The first two terms are highly complimentary. The third may have something to do with the soil. Has anyone ever tested it? No, says Gregorio. We look at the green beans, noting the variation in colour and size between them – not good.
‘How boring it would be,’ says Gregorio, ‘if they were all the same. You can make them identical with chemicals, but we’re organic farmers.’ He tells them that some cherries of the Caturro coffee variety that grows low down in the Tambopata Valley are yellow when mature. I can see that he is not believed.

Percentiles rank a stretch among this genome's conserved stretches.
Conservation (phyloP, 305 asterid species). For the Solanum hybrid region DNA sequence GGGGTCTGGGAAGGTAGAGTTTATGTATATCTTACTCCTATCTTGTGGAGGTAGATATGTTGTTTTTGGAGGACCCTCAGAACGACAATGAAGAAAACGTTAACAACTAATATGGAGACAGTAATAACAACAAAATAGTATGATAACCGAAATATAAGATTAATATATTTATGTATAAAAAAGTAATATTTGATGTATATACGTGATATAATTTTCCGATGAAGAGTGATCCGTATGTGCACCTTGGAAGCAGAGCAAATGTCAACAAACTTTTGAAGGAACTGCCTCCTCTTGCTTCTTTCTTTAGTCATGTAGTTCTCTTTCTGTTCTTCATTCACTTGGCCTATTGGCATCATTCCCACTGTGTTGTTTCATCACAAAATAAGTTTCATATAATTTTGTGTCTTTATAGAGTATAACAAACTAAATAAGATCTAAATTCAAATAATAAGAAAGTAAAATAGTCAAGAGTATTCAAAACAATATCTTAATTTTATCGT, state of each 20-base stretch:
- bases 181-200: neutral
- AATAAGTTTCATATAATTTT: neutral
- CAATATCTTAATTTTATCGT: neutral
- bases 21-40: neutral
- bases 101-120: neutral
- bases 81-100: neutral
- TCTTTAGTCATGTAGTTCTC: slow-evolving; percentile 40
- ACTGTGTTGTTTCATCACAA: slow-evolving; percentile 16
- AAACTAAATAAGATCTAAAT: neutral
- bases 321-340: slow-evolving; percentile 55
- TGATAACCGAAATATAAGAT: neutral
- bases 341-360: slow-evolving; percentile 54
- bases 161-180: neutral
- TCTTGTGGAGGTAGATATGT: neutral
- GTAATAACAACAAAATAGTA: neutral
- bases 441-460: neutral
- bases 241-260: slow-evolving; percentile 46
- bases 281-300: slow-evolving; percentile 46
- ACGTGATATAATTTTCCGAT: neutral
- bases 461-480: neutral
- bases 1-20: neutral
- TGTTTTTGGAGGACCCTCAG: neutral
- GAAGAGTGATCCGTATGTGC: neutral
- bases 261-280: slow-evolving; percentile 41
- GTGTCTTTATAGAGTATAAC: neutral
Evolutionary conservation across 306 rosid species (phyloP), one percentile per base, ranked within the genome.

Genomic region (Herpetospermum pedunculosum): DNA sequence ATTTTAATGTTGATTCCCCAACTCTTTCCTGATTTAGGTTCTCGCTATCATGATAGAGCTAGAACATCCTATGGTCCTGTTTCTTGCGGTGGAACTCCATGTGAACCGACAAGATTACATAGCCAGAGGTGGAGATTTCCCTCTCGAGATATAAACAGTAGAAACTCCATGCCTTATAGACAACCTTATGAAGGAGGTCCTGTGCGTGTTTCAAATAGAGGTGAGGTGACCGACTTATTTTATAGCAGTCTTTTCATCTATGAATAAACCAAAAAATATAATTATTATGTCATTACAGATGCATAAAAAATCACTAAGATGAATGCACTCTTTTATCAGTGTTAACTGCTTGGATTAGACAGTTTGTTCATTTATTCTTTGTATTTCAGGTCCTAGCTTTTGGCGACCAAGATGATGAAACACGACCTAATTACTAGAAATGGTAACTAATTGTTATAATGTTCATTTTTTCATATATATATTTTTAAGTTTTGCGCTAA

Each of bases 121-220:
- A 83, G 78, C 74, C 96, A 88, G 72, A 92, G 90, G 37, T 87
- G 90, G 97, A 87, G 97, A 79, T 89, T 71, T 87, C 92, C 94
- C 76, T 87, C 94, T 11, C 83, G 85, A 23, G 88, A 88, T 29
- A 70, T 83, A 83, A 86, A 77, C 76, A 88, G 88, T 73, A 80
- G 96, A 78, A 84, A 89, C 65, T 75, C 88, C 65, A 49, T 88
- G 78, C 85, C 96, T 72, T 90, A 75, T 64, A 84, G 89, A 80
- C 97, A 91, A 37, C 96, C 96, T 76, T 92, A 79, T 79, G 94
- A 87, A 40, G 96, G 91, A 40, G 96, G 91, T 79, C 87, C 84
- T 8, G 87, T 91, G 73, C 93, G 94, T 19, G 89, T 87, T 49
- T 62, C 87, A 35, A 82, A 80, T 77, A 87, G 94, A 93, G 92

My mind goes back to Peru, to Pamela and Pablo, Luis and Celestina and all the other cafeteleros. I watch Gregorio as he tries to emulate the tasting technique. It may not be good for business, but I’m secretly glad that their coffee beans are as individual as their own sweat and blood.
©Copyright: New Internationalist 1995